College Essay: Winning the fight against MRSA

Bina Lee
Bina Lee, St. Paul Johnson High Lee

“Ouch,” I thought, after what seemed like a typical insect bite on my left leg. That is, until the sharp and unbearable pain put my life on hold.

I didn’t know that I, a fearless female, could be demolished by a bacterial infection. Strength stands as an important building block of who I am. I balanced and excelled in my daily activities. I was never afraid of a challenge. I’m called “Mama Beans,” the mother figure for my friends. I never realized my weakest point until my sophomore year in December 2014.

Bina Lee during a gymnastics competition
Bina Lee competes in gymnastics.

During winter break, my dance team and I traveled to Fresno, California, for a competition. I discovered something itchy at the top of my leg. I shrugged it off, thinking it was a mosquito bite. Within a day, it was bigger and the pain was almost unbearable. Pulling myself together, I went onstage with that “bite.” On the plane ride home, it felt like a knife was jabbing through my leg.

Waiting for answers and relief was agonizing. The “bite” evolved into a huge boil that my mom had to treat every night. I began to pray to God even though I’m not Christian, nor a religious person.

“You have a MRSA infection,” said the doctors. It stands for Methicillin resistant Staphylococcus aureus, a fancy way to say bacteria has eaten up a part of my skin. If left untreated, the infection can spread to the organs and be life-threatening.

The “bite” began a four-month-long battle. I had to bathe in bleach and water. Just when it seemed like I was getting better, the infection spread. I wasn’t strong enough to last through a school day, and I began missing classes. I was restricted from gymnastics and dance. I couldn’t sit or walk proudly down the school hallway. Tears streaming down my face were endless.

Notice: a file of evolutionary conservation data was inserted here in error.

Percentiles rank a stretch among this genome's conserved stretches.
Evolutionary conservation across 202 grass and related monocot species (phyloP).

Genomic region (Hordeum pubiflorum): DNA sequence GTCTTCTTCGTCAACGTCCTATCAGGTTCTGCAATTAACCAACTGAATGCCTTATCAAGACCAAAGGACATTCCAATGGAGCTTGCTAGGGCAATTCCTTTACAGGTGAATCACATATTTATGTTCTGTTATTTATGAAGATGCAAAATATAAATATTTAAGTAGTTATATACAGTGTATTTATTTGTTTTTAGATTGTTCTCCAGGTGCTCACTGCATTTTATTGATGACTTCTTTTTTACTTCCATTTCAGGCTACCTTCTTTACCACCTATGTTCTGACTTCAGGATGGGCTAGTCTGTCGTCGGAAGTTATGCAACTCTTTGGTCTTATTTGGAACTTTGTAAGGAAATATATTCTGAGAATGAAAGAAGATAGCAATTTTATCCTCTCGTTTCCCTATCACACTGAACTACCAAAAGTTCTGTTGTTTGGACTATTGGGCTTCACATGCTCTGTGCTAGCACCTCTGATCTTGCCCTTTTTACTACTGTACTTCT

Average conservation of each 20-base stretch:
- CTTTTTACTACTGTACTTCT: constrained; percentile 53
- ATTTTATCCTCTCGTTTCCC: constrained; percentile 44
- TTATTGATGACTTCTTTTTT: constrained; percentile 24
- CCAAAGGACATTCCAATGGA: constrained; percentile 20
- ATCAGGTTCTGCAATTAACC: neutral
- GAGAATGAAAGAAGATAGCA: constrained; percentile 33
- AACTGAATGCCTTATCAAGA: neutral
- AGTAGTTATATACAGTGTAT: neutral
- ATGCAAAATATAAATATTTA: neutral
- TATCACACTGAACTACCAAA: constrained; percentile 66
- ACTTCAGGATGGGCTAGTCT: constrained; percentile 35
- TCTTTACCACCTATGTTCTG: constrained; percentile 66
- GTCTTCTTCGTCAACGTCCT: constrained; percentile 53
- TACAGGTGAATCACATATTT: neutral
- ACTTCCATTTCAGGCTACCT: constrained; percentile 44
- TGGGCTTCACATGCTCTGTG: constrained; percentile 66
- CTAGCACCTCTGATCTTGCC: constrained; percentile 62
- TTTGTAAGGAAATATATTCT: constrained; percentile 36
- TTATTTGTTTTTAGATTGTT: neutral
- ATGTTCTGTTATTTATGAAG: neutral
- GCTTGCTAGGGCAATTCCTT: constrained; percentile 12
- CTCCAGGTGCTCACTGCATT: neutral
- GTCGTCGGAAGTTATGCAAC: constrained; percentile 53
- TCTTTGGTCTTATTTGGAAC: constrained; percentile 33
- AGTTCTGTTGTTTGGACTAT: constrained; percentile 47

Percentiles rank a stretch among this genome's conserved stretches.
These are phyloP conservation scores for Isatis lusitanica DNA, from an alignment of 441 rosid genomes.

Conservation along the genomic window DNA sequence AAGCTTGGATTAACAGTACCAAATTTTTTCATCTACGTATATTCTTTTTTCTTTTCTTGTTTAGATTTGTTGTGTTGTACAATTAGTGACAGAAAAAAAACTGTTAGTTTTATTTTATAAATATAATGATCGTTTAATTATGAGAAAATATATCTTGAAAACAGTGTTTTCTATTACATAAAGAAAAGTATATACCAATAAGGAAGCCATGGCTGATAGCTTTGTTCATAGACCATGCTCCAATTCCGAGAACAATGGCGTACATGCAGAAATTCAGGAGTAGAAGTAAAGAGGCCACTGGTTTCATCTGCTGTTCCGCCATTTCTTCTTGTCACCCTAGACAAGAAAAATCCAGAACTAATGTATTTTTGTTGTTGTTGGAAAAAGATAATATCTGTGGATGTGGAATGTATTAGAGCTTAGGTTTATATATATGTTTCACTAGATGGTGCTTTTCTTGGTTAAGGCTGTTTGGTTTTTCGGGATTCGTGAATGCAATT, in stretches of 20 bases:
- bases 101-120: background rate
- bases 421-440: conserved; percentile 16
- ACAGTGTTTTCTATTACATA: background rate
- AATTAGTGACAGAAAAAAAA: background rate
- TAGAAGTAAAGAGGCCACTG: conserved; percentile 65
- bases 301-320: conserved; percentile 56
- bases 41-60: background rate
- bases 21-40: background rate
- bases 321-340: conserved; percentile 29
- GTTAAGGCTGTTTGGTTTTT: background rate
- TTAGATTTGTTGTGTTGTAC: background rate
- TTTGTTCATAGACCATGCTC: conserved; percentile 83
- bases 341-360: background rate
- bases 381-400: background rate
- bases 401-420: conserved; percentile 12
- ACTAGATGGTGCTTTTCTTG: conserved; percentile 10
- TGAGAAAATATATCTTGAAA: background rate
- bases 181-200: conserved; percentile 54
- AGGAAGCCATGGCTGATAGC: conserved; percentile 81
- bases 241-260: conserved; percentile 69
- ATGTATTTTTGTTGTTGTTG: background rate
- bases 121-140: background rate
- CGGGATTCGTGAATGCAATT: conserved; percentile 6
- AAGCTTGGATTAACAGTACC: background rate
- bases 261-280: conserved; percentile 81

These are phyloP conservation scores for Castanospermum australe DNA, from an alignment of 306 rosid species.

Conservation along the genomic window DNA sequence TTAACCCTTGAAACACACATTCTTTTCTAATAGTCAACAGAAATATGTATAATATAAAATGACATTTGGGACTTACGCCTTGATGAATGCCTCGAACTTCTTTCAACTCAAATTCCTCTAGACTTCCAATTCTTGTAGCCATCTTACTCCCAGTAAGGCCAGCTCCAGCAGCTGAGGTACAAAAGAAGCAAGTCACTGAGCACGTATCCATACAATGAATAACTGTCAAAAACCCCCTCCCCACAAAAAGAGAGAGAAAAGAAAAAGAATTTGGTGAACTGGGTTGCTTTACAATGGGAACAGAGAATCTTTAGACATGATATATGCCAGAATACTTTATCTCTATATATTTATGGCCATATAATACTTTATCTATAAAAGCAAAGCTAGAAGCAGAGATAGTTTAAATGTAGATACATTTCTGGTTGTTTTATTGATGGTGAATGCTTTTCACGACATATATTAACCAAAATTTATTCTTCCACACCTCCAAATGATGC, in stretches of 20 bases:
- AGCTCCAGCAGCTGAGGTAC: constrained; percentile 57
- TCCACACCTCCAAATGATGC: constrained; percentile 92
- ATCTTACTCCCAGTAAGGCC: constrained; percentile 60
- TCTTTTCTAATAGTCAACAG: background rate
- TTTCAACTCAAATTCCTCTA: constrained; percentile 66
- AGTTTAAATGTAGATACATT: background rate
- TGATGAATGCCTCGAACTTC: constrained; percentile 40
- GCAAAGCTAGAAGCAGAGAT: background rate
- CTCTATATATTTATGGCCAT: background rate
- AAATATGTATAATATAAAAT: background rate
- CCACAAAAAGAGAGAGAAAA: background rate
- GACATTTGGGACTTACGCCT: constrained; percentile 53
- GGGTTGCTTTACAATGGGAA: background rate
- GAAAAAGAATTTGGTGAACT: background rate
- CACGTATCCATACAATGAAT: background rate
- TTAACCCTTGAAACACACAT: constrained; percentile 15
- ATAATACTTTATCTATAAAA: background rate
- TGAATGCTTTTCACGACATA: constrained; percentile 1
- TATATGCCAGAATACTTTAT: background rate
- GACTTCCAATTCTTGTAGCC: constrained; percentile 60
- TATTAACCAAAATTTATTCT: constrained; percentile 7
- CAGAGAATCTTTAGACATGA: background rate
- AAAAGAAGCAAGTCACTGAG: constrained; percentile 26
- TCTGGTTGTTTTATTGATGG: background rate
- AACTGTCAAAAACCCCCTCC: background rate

I was terrified of the infection spreading to my organs, resulting in my death. Fed up and tired of hurting, I decided to get surgery in February 2015. Surgery was painful, yet relieving. But recovery was the worst part. The struggle to walk, sit and sleep worsened.

It felt like a dream. Just a few months earlier I’d gained happiness from landing a round off, back handspring, back tuck. I loved feeling the adrenaline flow through my body from being on stage. I always had too much on my plate, but I loved the thought of always being busy.

Due to the turmoil, I dropped to the B Honor Roll for the first time. Sometimes I stared into space while sitting in the tub, and felt nothing. With one leg up, I’d watch the water drip from my leg. I’d observe my bare body, consumed with the hidden bacteria. I listened to the water splashing down from the shower spout, smelling bleach throughout me.

I pondered of my failure; I failed my teachers, my coach, my parents, but most importantly, myself. I had fallen off the top.

Slowly, but surely, I rose up. I decided to fight. I stood high on the beam once more. I pushed through late nights of homework and studying with the help and aroma of coffee. I was laughing and smiling again.

After the surgery, doctors told me I now carried the bacteria. I was still able to get another staph if I got cuts or had anything happen to my skin.

But I realized that yes, I’m a carrier, a carrier of true strength. True strength is attained by understanding and accepting your weakness, and learning to work out of it. I also carry two scars from surgery, which are a reminder of my fortitude.

Since this time, I’ve won and lost some battles, but that’s just life. You win some, you lose some, and all that matters is if you’re still standing. I still have plenty of battles to fight before I win this war.